A Simple Guide to Everything You Should Know About Peripheral Artery Disease
According to the Center for Disease Control and Prevention (CDC), peripheral artery disease affects more than 6.5 million Americans aged 40+ years. Globally, the condition affects more than 200 million individuals.
Despite being prevalent, the disorder isn’t easy to recognize, and in most cases, it goes unnoticed until the symptoms become severe. The symptoms are usually overlooked or confused with other minor conditions. This is where Modern Vascular New Mexico and similar clinics come in handy. They use modern vascular to identify and treat peripheral artery disease, preventing complications that can lead to amputation.
This article will delve into the conditions to help you understand it better – it will define:
- What peripheral artery disease is
- What causes the condition
- How to spot the disease – symptoms to check
- PAD management
What’s PAD (Peripheral Artery Disease)?
Peripheral artery disease (PAD) is a condition in which the arteries that supply blood to your limbs narrow, making blood flow difficult. It is caused by a buildup of plaque in the arteries. Plaque comprises fat, cholesterol, and other substances in the blood. Over time, the plaque can harden and narrow the arteries.
When this happens, less oxygen-rich blood reaches the tissues and organs in your legs and feet. As a result, you may experience symptoms such as leg cramps, leg fatigue when walking short distances, foot ulcers due to lack of circulation, coldness or decreased sensation in your toes, and malfunctioning of foot muscles.
What Causes PAD?
In most cases, PAD is caused by a buildup of plaque in the arteries, referred to as atherosclerosis. When this occurs, the amount of oxygenated blood reaching the limbs is significantly reduced, triggering various problems.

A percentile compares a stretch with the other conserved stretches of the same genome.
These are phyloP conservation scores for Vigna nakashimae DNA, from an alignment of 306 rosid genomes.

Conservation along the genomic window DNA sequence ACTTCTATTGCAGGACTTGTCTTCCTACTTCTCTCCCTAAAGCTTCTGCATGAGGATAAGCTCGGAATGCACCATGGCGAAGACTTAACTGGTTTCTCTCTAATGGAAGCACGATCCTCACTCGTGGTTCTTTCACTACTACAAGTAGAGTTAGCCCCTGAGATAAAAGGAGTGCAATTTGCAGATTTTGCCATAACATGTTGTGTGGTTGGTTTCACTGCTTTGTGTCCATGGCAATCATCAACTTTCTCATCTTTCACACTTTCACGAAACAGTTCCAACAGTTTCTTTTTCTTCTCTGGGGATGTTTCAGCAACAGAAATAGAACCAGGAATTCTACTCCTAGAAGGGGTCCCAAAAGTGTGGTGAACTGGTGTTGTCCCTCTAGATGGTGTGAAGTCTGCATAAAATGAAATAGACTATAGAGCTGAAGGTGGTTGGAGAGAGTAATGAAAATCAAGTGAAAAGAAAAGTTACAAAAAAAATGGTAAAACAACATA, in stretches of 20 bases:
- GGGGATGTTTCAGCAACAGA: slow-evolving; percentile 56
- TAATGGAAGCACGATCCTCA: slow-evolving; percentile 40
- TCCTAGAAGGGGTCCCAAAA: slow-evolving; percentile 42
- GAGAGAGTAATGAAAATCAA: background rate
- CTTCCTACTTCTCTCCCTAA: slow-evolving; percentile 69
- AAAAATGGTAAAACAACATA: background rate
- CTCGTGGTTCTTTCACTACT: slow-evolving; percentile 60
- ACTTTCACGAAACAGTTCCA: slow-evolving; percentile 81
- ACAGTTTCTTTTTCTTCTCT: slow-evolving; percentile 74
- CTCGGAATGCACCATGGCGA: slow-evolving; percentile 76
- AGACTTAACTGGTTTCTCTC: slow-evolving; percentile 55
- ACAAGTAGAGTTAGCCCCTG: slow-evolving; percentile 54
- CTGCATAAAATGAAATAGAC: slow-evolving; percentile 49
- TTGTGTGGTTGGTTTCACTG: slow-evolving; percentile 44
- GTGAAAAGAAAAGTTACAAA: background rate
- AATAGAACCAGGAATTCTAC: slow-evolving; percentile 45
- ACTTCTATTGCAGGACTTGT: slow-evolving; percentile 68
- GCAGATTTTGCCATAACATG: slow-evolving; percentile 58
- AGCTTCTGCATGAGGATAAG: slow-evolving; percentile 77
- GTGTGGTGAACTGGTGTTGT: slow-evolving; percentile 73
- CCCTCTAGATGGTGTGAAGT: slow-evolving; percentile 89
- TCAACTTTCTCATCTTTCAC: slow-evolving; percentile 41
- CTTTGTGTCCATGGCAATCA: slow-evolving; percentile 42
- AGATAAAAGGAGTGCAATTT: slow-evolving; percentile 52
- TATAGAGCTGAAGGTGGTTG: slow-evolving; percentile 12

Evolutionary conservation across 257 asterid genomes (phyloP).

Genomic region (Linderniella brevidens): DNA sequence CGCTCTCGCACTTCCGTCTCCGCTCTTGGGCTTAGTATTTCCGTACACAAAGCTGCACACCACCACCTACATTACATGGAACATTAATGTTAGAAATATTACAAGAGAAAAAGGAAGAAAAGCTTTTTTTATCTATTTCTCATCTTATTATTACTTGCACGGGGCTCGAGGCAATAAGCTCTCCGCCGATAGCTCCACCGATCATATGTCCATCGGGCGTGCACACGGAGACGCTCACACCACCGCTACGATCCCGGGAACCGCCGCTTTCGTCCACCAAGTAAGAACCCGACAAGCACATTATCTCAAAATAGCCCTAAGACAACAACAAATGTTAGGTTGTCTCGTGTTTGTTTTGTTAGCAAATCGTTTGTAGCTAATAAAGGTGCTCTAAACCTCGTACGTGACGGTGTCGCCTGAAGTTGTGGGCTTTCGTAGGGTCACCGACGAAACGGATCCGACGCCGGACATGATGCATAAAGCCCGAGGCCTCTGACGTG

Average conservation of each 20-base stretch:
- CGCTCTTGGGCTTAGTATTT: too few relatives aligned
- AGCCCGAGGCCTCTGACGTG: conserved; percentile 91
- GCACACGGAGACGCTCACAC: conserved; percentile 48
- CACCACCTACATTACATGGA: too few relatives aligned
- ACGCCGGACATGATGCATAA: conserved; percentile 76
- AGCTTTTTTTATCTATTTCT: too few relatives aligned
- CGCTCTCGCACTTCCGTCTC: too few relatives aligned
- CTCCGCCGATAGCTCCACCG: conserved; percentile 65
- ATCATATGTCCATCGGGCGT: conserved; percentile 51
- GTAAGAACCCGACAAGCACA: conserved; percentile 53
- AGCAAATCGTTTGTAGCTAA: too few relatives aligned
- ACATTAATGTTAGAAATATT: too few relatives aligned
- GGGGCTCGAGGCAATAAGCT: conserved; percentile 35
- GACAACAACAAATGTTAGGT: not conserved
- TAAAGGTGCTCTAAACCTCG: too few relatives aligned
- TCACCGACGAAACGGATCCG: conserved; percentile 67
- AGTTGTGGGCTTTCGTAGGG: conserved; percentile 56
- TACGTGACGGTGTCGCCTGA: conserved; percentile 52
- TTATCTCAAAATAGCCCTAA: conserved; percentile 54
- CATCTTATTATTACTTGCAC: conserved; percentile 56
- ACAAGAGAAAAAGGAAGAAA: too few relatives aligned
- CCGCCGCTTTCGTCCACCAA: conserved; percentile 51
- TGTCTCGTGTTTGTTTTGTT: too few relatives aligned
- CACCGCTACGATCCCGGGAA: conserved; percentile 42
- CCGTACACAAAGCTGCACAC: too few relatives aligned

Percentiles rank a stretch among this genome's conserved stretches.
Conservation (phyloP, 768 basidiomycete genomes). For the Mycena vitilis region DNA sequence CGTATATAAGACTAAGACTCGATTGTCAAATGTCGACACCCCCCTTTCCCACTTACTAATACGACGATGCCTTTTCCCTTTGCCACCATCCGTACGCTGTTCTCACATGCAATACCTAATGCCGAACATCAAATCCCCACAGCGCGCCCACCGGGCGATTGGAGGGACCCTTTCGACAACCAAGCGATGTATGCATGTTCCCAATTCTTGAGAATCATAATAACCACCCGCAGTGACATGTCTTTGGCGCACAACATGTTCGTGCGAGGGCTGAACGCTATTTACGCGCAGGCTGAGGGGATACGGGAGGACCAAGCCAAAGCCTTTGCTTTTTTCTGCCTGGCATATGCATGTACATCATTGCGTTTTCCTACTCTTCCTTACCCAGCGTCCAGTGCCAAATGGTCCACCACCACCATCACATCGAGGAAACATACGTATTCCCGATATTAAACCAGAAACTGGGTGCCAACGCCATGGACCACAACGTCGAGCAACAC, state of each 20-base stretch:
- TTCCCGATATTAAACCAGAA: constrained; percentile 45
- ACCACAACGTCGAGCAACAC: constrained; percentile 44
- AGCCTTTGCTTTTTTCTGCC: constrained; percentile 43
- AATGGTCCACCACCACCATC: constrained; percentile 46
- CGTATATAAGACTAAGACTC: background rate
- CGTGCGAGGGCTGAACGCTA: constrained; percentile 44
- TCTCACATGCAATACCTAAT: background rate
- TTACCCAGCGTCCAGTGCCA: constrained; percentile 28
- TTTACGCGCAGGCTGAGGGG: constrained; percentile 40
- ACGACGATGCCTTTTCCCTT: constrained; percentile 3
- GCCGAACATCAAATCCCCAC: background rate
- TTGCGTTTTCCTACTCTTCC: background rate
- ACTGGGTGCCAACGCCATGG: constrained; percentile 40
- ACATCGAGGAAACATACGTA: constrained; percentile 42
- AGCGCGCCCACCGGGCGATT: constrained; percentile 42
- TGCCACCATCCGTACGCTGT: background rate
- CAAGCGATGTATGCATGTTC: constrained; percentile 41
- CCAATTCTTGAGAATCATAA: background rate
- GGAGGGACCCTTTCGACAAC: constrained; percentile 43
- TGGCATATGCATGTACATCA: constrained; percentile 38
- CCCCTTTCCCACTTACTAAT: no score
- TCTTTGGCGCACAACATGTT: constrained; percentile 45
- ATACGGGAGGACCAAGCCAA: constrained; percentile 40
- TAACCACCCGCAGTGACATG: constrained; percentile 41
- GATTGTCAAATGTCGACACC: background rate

Other than atherosclerosis, there are other minor causes of PAD. They include:
- Exposure to radiation
- Inflammation of blood vessels
- Injury to the legs or arms and
- Changes in ligaments or muscles
What are the Symptoms of PAD?
As aforementioned, the symptoms of PAD aren’t apparent; sometimes, they may fail to show up. Moreover, they are complicated because they can replicate symptoms of other conditions.
Leg Pain ( Claudication)
One of the things you will experience when suffering from PAD is leg pain. You will have difficulties walking long distances due to the pain, usually in one leg (although sometimes both legs can experience the pain).
Foot Pain at Night
Other than experiencing leg pain when walking, patients with peripheral artery disease also experience foot pain at night. It occurs because insufficient blood flows when we lie down to sleep than when upright (the effect of gravity aids the flow).
Foot Wounds and Sores that Don’t Heal
Chronic words in the leg can also mean the patient has PAD. That is quite obvious if the sore occurs along with other PAD symptoms. However, if no other symptoms of PAD show up, you can’t tell you have PAD without seeing a doctor. That’s so because foot sores can occur due to diabetes. Therefore, you should visit Modern Vascular New Mexico for a checkup if you have a chronic wound.
When you are not receiving enough oxygen-rich blood, your foot and leg color will appear discolored. The discoloration will, in most cases, occur as blue shades on the affected foot and leg. You should seek immediate medical attention when you start seeing discoloration.
Reduced Pulse in Your Feet and Legs
As PAD reduces blood flow through the arteries, it also lowers the pulse in the affected regions. Typically, the pulse rate can be felt at the ankle – supposing you note yours is delayed or missing; it could mean you have low blood flow due to PAD.
What Can You Do to Manage PAD?
- Do controlled exercises – it would be better if recommended by a medical practitioner.
- Eat healthy meals.
- Quick smoking.
If you experience any or all of the above symptoms, you shouldn’t hesitate to seek medical advice from Modern Vascular New Mexico. It is advisable to consult and go for a check-up earlier as the disease is more manageable in its early stages.